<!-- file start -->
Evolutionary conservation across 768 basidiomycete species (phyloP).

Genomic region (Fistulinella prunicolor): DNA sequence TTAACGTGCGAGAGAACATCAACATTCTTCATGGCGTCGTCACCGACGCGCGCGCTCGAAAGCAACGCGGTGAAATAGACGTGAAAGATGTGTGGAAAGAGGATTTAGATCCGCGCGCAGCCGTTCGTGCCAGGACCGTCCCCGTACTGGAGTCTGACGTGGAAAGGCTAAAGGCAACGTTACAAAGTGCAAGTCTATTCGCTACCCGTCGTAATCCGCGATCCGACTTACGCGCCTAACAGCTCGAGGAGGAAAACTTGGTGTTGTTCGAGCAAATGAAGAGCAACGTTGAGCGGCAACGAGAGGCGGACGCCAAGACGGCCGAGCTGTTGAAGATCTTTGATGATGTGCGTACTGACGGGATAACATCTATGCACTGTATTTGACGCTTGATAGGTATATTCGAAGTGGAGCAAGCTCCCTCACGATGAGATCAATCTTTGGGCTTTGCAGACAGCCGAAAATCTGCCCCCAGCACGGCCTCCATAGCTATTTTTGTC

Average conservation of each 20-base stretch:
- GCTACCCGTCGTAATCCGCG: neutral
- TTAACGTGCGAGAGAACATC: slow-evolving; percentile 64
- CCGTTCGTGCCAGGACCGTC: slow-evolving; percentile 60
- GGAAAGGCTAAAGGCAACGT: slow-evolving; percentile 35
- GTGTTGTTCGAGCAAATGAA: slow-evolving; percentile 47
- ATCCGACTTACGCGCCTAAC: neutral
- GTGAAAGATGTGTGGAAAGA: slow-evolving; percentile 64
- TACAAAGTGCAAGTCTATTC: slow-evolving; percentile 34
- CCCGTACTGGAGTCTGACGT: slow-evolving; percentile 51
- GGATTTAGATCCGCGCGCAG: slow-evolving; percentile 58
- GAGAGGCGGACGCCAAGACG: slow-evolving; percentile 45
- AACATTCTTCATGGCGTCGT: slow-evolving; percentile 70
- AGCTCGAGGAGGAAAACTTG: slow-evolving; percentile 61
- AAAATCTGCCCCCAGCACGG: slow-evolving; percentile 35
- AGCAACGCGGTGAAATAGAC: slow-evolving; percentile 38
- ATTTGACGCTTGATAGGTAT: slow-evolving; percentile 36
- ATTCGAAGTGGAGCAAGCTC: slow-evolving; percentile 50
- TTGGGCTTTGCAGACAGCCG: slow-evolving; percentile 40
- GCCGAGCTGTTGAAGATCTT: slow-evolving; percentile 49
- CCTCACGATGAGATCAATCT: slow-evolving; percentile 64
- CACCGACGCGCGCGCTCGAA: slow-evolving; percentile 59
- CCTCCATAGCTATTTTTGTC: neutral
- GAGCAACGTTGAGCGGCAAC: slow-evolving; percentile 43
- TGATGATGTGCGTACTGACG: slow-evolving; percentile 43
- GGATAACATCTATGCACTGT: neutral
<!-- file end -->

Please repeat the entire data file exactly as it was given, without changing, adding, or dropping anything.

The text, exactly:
Evolutionary conservation across 768 basidiomycete species (phyloP).

Genomic region (Fistulinella prunicolor): DNA sequence TTAACGTGCGAGAGAACATCAACATTCTTCATGGCGTCGTCACCGACGCGCGCGCTCGAAAGCAACGCGGTGAAATAGACGTGAAAGATGTGTGGAAAGAGGATTTAGATCCGCGCGCAGCCGTTCGTGCCAGGACCGTCCCCGTACTGGAGTCTGACGTGGAAAGGCTAAAGGCAACGTTACAAAGTGCAAGTCTATTCGCTACCCGTCGTAATCCGCGATCCGACTTACGCGCCTAACAGCTCGAGGAGGAAAACTTGGTGTTGTTCGAGCAAATGAAGAGCAACGTTGAGCGGCAACGAGAGGCGGACGCCAAGACGGCCGAGCTGTTGAAGATCTTTGATGATGTGCGTACTGACGGGATAACATCTATGCACTGTATTTGACGCTTGATAGGTATATTCGAAGTGGAGCAAGCTCCCTCACGATGAGATCAATCTTTGGGCTTTGCAGACAGCCGAAAATCTGCCCCCAGCACGGCCTCCATAGCTATTTTTGTC

Average conservation of each 20-base stretch:
- GCTACCCGTCGTAATCCGCG: neutral
- TTAACGTGCGAGAGAACATC: slow-evolving; percentile 64
- CCGTTCGTGCCAGGACCGTC: slow-evolving; percentile 60
- GGAAAGGCTAAAGGCAACGT: slow-evolving; percentile 35
- GTGTTGTTCGAGCAAATGAA: slow-evolving; percentile 47
- ATCCGACTTACGCGCCTAAC: neutral
- GTGAAAGATGTGTGGAAAGA: slow-evolving; percentile 64
- TACAAAGTGCAAGTCTATTC: slow-evolving; percentile 34
- CCCGTACTGGAGTCTGACGT: slow-evolving; percentile 51
- GGATTTAGATCCGCGCGCAG: slow-evolving; percentile 58
- GAGAGGCGGACGCCAAGACG: slow-evolving; percentile 45
- AACATTCTTCATGGCGTCGT: slow-evolving; percentile 70
- AGCTCGAGGAGGAAAACTTG: slow-evolving; percentile 61
- AAAATCTGCCCCCAGCACGG: slow-evolving; percentile 35
- AGCAACGCGGTGAAATAGAC: slow-evolving; percentile 38
- ATTTGACGCTTGATAGGTAT: slow-evolving; percentile 36
- ATTCGAAGTGGAGCAAGCTC: slow-evolving; percentile 50
- TTGGGCTTTGCAGACAGCCG: slow-evolving; percentile 40
- GCCGAGCTGTTGAAGATCTT: slow-evolving; percentile 49
- CCTCACGATGAGATCAATCT: slow-evolving; percentile 64
- CACCGACGCGCGCGCTCGAA: slow-evolving; percentile 59
- CCTCCATAGCTATTTTTGTC: neutral
- GAGCAACGTTGAGCGGCAAC: slow-evolving; percentile 43
- TGATGATGTGCGTACTGACG: slow-evolving; percentile 43
- GGATAACATCTATGCACTGT: neutral